Fabio Pittarello, Alexandru Dumitriu, Elisa Piazza

Discovering the City: Crowdsourcing and Personalized Urban Paths Across Cultural Heritage

Travel planners and mobile applications related to cultural heritage can play an interesting role in the development of smart cities, when they are integrated each other, engaging the user in touristic and entertainment activities, letting him/her be a source of cultural resources. This paper focuses on a microservices-based architecture, defined with the aim of providing support in computing personalized urban paths across cultural heritage places and in sharing multimedia resources about points of interest. A prototype of mobile application has been implemented on the basis of such architecture, showing the feasibility of the proposed approach thanks to personas and related scenarios.

Giovanni Delnevo, Andrea Melis, Silvia Mirri, Lorenzo Monti, Marco Prandini

Privacy Preserving Multidimensional Profiling

Recently, big data had become central in the analysis of human behavior and the development of innovative services. In particular, a new class of services is emerging, taking advantage of different sources of data, in order to consider the multiple aspects of human beings. Unfortunately, these data can lead to re-identification problems and other privacy leaks, as diffusely reported in both scientific literature and media. The risk is even more pressing if multiple sources of data are linked together since a potential adversary could know information related to each dataset. For this reason, it is necessary to evaluate accurately and mitigate the individual privacy risk before releasing personal data. In this paper, we propose a methodology for the first task, i.e., assessing privacy risk, in a multidimensional scenario, defining some possible privacy attacks and simulating them using real-world datasets.

Francesca Pratesi, Anna Monreale, Fosca Giannotti, Dino Pedreschi

Fall Detection with Kinect in Top View: Preliminary Features Analysis and Characterization

Fall detection is a well investigated research area, for which different solutions have been designed, based on wearable or ambient sensors. Depth sensors, like Kinect, located in front view with respect to the monitored subject, are able to provide the human skeleton through the automatic identification of body joints, and are typically used for their unobtrusiveness and inherent privacy-preserving capability. This paper aims to analyze depth signals captured from a Kinect used in top view, to extract useful features for the automatic identification of falls, despite the unavailability of joints and skeleton data. This study, based on a set of signals captured over a number of test users performing different types of falls and activities, shows that the speed of falling computed over the blob identifying the person, extracted from the depth images, should be used as a feature to spot fall events in conjunction with other metrics, for a better reliability.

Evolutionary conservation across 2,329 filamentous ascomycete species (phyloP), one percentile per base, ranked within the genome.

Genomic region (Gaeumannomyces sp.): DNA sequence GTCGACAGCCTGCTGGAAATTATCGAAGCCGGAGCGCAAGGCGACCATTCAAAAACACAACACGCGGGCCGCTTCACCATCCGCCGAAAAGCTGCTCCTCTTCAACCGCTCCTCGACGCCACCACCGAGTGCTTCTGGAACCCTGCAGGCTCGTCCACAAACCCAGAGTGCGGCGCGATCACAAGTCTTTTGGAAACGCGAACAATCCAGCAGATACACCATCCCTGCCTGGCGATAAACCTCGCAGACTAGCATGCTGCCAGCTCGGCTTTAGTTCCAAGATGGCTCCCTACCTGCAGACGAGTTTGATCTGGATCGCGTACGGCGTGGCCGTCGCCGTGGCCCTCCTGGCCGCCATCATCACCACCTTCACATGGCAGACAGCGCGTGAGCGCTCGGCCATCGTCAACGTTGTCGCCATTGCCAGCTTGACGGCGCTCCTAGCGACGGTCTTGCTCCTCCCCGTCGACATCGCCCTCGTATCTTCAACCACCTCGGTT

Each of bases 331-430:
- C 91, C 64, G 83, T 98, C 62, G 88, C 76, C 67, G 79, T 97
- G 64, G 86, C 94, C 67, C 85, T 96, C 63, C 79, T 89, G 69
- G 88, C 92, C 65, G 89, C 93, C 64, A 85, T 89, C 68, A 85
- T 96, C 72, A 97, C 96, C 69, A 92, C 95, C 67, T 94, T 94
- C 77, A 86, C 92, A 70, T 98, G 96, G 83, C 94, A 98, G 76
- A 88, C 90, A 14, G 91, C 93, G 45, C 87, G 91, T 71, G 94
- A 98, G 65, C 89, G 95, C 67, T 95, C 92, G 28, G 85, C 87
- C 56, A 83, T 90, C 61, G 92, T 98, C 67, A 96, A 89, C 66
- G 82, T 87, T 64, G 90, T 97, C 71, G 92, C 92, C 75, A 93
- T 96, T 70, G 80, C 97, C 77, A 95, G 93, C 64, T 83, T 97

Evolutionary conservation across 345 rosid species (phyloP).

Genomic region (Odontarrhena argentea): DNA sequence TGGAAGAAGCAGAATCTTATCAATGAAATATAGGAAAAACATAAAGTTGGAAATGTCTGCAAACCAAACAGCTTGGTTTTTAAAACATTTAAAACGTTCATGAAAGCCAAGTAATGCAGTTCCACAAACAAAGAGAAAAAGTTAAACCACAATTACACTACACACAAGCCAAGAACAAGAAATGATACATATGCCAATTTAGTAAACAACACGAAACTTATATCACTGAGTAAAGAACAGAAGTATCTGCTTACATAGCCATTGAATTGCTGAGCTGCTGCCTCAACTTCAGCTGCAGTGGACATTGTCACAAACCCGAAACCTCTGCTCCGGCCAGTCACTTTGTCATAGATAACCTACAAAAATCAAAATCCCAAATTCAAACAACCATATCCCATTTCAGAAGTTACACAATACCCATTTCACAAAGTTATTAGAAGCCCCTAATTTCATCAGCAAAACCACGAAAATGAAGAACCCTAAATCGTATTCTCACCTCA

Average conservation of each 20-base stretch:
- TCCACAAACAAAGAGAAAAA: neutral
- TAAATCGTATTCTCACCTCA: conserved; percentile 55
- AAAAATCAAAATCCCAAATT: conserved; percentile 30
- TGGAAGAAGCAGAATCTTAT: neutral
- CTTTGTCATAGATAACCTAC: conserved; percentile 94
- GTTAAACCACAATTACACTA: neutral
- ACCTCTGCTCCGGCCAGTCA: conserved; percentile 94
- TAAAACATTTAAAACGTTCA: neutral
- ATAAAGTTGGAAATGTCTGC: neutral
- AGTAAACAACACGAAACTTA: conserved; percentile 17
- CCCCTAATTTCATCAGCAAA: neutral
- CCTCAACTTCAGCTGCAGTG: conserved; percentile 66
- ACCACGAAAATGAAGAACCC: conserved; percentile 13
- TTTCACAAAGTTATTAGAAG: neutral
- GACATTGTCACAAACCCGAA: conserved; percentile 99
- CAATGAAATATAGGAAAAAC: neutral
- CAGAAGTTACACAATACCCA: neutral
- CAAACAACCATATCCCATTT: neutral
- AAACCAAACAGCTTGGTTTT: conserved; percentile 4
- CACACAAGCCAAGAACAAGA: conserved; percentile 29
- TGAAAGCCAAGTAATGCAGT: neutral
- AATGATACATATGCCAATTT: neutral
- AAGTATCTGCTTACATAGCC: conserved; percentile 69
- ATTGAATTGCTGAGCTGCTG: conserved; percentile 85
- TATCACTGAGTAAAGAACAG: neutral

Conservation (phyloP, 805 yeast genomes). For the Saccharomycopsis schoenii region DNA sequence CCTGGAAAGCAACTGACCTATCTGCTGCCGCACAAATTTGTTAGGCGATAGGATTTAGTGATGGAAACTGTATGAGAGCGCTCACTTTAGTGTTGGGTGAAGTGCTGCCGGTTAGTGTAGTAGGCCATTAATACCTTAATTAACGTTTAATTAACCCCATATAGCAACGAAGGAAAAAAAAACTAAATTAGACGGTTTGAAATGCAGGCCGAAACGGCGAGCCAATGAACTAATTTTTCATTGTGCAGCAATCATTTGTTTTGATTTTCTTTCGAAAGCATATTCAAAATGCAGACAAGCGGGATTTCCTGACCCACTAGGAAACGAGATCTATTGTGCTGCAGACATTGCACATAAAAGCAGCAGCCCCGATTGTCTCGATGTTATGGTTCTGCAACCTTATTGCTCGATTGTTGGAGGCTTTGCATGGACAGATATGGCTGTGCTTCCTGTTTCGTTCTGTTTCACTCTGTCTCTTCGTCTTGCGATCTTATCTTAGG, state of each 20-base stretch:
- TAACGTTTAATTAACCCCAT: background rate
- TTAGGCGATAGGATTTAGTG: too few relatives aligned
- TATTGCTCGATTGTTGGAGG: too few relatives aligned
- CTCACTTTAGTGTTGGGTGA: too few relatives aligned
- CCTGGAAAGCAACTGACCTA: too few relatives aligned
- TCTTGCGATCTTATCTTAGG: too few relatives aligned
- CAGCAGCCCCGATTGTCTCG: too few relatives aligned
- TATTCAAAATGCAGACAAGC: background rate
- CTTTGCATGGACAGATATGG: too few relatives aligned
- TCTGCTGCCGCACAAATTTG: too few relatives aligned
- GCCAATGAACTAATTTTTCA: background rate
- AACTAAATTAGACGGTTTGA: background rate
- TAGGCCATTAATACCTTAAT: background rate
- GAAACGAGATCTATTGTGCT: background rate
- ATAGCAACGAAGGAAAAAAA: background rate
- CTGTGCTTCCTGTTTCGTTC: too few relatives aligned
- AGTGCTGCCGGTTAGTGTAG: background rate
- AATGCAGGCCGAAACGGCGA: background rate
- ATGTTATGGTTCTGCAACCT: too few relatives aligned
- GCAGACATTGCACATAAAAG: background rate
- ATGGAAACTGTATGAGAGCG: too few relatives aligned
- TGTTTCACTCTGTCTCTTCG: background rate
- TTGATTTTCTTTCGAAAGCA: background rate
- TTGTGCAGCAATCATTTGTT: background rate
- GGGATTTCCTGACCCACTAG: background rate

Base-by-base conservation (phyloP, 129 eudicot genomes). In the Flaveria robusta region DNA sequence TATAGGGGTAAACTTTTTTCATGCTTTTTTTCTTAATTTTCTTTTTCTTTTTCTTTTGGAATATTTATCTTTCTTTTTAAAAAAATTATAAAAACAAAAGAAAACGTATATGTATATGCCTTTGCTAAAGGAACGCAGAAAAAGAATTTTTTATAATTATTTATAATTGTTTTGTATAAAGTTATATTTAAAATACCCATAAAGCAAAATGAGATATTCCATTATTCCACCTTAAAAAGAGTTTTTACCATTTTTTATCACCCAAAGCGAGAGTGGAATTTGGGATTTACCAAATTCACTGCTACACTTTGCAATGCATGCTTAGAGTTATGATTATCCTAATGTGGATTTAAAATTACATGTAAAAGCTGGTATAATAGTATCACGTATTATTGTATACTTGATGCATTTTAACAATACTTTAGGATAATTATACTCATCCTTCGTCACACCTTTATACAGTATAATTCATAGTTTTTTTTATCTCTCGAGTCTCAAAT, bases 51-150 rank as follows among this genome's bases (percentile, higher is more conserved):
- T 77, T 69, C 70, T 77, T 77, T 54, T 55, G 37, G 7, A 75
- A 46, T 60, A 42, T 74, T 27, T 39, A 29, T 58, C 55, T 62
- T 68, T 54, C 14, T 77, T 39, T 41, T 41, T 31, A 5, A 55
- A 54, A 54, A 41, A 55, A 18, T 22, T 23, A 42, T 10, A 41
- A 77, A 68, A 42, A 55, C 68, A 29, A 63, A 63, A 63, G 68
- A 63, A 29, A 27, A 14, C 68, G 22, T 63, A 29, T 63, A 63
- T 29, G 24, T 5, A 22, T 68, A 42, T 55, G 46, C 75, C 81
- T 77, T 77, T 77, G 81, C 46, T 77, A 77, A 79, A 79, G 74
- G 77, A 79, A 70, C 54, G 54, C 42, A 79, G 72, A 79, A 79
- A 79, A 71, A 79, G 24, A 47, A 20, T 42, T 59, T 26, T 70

Susanna Spinsante, Manola Ricciuti, Enea Cippitelli, Ennio Gambi

How to Spread Kindness: Effects of Rewarding Elements Within a Persuasive Application to Foster Prosocial Behavior

For investigating whether rewarding elements within a persuasive web-application for increasing prosocial behavior are effective, we conducted an experimental field study with a self-developed web-app (N = 42). Two different versions of the persuasive web-app (high/low persuasive) to foster good deeds were implemented and examined during a three-week period. In both versions, the evaluation of the user-interface correlated positively with the execution of the target behavior, i.e. performing good deeds. Also, the availability of a user profile and a ranking was positively associated with performing prosocial behavior. However, there was neither a significant difference regarding the intensity of app usage nor concerning the number of performed good deeds between experimental groups (high/low persuasive). Therefore, the availability of more persuasive features does not necessarily entail more persuasion. In conclusion, we derive design suggestions for developing persuasive mobile applications which provide benefits for (pro-)social life through encouraging people to perform good deeds.

Johanna Schäwel, Nicole C. Krämer

Theorizing Gamified Virtual Reality Approach to Overcome Fear of Height